Ed. note: This is the latest installment in a series of posts from the ATL Career Center’s team of expert contributors. Today, from Ross Guberman, a look at lawyers’ ethical breaches and their consequences.
Quick: List all the ways you can get into ethical hot water while writing a brief, and then list all the things judges can do to you in return.
Sometimes lawyers go too far, but do judges ever overreact?
In your short and fascinating book, we meet all sorts of wayward attorneys who are in some way punished by courts for something they’ve done in a brief. One attorney called the members of an administrative board “monkeys” and compared their pronouncements to the “grunts and groans of an ape.” Another attorney neglected to mention an unfavorable case even though he himself was counsel in that case. Yet another referred to opposing counsel as “Nazis and redneck pepper-woods.” And various other attorneys drafted a proposed order with a first sentence that’s nearly four pages long, filed a complaint that the court called a “hideous sprawling mess,” cited a dissent as controlling authority, or copied another lawyer’s brief.
When you compare all these alleged ethical breaches with the penalties they provoked, what are a few of the behaviors that seem to irk judges most?
What’s up with all these federal judges seeking to leave their life-tenured quarters? We understand that the pay’s not great (which is why we urge them to marry rich). But being an Article III judge is still nice work if you can get it.
Despite the power and prestige, two federal judges are moving on — temporarily or permanently. First, from the Daily Business Review:
In a highly unusual move, U.S. District Judge Martin Jenkins [N.D. Cal. (at right)], a life-tenured federal judge in San Francisco, is prepared to give up his seat and has applied for an opening on the California State Court of Appeal bench.
Jenkins, 54, a moderate Democrat and former state trial court judge in Oakland, Calif., was appointed by President Clinton a decade ago. He confirmed rumors that he has submitted an application with Republican Gov. Arnold Schwarzenegger for the vacancy.
We understand the allure of an appellate over a trial court gig. But still, giving up the federal bench for a state court is “highly unusual” — especially since the state court in question isn’t even the California Supreme Court (the move that Judge Morrison England (E.D. Cal.) was contemplating, before he withdrew his name from consideration).
Ed. note: The Asia Chronicles column is authored by Kinney Recruiting. Kinney has made more placements of U.S. associates, counsels and partners in Asia than any other recruiting firm in each of the past seven years. You can reach them by email: firstname.lastname@example.org.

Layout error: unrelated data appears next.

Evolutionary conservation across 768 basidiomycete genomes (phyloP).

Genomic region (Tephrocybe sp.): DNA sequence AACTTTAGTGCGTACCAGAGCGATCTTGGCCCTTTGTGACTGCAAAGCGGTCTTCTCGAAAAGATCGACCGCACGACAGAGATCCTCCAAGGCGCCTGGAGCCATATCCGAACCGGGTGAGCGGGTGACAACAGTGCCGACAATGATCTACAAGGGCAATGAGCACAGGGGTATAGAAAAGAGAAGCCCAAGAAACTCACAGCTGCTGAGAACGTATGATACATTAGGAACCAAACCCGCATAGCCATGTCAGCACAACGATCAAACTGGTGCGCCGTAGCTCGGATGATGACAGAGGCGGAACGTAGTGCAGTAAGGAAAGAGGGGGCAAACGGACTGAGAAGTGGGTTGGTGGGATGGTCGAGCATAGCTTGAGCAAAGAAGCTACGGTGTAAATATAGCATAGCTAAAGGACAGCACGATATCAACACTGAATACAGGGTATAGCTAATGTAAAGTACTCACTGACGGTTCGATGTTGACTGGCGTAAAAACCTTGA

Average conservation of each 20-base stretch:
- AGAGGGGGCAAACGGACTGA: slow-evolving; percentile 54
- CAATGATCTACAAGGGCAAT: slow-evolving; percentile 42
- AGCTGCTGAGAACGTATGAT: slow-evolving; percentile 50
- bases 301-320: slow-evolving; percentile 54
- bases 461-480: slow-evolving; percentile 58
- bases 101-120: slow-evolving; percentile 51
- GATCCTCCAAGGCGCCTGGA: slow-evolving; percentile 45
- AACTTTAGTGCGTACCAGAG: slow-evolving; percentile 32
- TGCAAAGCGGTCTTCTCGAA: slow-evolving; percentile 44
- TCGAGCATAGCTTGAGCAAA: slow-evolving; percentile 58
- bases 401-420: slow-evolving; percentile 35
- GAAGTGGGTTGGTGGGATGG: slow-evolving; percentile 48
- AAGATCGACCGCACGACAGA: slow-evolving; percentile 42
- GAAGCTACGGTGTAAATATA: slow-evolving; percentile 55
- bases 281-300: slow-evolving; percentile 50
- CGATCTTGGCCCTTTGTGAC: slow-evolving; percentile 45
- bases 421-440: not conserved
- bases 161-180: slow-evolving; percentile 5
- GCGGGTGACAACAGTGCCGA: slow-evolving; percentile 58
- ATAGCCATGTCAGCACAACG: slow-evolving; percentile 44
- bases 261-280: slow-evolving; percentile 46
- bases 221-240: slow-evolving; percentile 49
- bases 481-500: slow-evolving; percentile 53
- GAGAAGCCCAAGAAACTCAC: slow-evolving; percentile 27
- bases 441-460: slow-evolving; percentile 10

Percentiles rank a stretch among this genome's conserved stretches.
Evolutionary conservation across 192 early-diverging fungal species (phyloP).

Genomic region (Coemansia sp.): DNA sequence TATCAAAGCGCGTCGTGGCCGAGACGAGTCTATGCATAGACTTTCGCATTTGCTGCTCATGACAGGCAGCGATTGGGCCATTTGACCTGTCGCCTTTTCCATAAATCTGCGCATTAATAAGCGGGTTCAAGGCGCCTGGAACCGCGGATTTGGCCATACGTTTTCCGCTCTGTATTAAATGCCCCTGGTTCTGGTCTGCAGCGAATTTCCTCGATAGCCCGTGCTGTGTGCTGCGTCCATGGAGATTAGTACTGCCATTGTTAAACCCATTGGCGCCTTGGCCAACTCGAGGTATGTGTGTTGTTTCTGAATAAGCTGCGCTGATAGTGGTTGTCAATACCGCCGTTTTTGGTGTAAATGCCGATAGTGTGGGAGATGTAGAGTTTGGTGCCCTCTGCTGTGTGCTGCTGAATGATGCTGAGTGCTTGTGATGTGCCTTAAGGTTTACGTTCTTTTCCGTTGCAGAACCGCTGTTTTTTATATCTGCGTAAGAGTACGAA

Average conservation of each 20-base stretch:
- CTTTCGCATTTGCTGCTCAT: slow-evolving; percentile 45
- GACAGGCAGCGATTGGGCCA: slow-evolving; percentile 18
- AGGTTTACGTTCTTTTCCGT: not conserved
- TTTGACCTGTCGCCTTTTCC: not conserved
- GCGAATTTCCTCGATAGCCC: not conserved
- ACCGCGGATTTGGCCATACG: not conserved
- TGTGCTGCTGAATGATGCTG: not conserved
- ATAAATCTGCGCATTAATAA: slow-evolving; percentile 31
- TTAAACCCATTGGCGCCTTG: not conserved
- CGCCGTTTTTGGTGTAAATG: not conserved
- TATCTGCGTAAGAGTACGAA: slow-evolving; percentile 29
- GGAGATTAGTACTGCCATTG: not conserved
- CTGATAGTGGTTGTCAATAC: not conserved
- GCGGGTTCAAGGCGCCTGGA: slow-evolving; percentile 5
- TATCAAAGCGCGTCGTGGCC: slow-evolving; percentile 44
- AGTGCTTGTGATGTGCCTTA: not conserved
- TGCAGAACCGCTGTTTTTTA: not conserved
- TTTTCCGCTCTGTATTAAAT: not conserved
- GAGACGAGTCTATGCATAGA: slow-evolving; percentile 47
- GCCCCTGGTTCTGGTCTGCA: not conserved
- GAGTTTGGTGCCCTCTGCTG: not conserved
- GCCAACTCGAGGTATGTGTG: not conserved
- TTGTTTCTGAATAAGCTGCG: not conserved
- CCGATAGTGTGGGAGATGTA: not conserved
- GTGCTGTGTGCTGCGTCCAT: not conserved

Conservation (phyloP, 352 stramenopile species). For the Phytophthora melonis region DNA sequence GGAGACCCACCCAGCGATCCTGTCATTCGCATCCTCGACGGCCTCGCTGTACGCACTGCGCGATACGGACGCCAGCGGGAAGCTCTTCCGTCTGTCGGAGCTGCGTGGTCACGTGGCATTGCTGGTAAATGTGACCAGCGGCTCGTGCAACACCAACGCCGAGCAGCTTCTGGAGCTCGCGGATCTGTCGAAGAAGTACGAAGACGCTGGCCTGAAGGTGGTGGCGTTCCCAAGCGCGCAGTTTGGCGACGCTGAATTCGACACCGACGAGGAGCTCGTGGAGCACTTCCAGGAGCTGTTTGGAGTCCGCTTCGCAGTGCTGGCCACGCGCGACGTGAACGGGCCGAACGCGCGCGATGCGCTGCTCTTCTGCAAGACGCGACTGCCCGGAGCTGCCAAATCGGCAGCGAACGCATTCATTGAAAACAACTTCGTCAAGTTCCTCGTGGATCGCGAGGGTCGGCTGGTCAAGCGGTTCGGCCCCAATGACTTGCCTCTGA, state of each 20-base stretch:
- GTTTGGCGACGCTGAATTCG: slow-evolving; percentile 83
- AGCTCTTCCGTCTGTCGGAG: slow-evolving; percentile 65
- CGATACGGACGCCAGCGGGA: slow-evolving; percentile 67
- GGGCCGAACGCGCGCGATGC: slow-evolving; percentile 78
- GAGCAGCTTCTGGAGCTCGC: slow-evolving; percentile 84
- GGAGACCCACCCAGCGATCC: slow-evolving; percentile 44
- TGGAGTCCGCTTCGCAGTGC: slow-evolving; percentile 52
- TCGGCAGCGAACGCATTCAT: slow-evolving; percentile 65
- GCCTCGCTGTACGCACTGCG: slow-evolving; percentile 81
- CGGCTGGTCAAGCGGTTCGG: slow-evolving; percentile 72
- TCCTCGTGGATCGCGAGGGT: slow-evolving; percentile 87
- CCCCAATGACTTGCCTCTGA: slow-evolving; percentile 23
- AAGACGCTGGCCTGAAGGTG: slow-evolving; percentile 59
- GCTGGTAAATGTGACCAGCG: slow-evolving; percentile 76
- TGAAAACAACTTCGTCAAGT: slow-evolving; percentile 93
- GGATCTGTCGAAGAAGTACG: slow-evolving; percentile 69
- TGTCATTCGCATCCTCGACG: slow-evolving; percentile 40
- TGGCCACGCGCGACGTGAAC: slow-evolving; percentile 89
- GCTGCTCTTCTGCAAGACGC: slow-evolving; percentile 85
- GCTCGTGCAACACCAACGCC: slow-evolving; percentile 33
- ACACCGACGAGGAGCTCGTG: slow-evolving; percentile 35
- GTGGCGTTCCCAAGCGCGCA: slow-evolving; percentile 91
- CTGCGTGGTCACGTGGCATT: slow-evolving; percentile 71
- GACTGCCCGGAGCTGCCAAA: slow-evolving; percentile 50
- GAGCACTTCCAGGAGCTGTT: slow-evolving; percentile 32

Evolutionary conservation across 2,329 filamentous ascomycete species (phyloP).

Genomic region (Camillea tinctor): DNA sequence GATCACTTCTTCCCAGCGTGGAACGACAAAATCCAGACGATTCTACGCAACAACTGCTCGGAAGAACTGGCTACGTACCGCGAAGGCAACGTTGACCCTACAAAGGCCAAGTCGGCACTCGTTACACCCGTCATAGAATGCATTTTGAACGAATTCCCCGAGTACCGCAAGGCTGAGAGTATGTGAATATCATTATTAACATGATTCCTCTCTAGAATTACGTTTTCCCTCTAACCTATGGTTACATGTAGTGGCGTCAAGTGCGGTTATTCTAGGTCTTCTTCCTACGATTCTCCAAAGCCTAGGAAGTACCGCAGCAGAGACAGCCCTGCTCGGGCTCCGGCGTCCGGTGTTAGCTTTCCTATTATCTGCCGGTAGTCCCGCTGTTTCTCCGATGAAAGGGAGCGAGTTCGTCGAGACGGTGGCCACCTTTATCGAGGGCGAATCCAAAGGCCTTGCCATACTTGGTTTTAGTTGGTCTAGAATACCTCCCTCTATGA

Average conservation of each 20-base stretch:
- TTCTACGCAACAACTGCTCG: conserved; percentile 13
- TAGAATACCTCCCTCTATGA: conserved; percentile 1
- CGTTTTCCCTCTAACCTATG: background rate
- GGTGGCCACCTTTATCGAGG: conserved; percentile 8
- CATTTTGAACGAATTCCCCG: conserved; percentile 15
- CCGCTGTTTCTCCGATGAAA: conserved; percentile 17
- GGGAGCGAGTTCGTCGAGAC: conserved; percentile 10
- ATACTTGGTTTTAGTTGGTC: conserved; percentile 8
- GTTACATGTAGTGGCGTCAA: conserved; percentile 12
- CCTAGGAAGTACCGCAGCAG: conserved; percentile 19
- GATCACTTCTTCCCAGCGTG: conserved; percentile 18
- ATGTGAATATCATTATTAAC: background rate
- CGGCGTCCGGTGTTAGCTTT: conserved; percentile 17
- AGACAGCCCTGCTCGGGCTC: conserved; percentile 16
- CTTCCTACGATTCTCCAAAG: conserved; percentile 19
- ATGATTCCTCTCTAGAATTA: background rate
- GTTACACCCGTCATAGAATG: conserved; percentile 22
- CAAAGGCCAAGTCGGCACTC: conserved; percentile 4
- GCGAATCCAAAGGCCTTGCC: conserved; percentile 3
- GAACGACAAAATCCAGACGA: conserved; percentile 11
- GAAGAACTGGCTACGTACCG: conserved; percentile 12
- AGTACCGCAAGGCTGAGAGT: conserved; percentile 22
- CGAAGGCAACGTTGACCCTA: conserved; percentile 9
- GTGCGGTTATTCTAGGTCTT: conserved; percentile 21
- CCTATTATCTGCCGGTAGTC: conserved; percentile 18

Things have changed recently in Korea – a few of our US and UK client firms are looking, very selectively, for a lateral US associate hire. Until just recently, there was not much hiring like this going on in Korea, since US and UK firms started opening offices there. We have already placed two US associates in Korea in the past month at top firms. Most of the hiring partners we work with in Korea do not actively work with other recruiters.
If you are a Korean fluent US associate in London, New York or another major US market, 2nd to 6th year, at a top 20 firm, with cap markets or M&A focus (or mix), or project finance background, and you are interested in lateraling to Korea to a top US or UK firm, please feel free to reach out to us at email@example.com or firstname.lastname@example.org. Our head of Asia, Evan Jowers, was just in Korea recently, and Evan and Robert Kinney will be in Korea in a few weeks. We are in the process of helping several firms open new offices in Korea (a number of which are interviewing our partner level candidates) and also helping existing offices there fill openings.
Professor Joel P. Trachtman has developed a unique, practical guide to help lawyers analyze, argue, and write effectively.
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For most attorneys, time spent managing the books is a necessary evil at best. Yet it is undeniably a crucial aspect of running a successful practice. With that in mind, we invite you to view or download a free webinar by Above the Law and our friends at Clio to learn how to better manage your finances.
Take this opportunity to learn what it takes to streamline your accounting and get the most out of your time. The webinar agenda:
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Do not miss this crucial chance to optimize your accounting practices. Save time and get back to billing!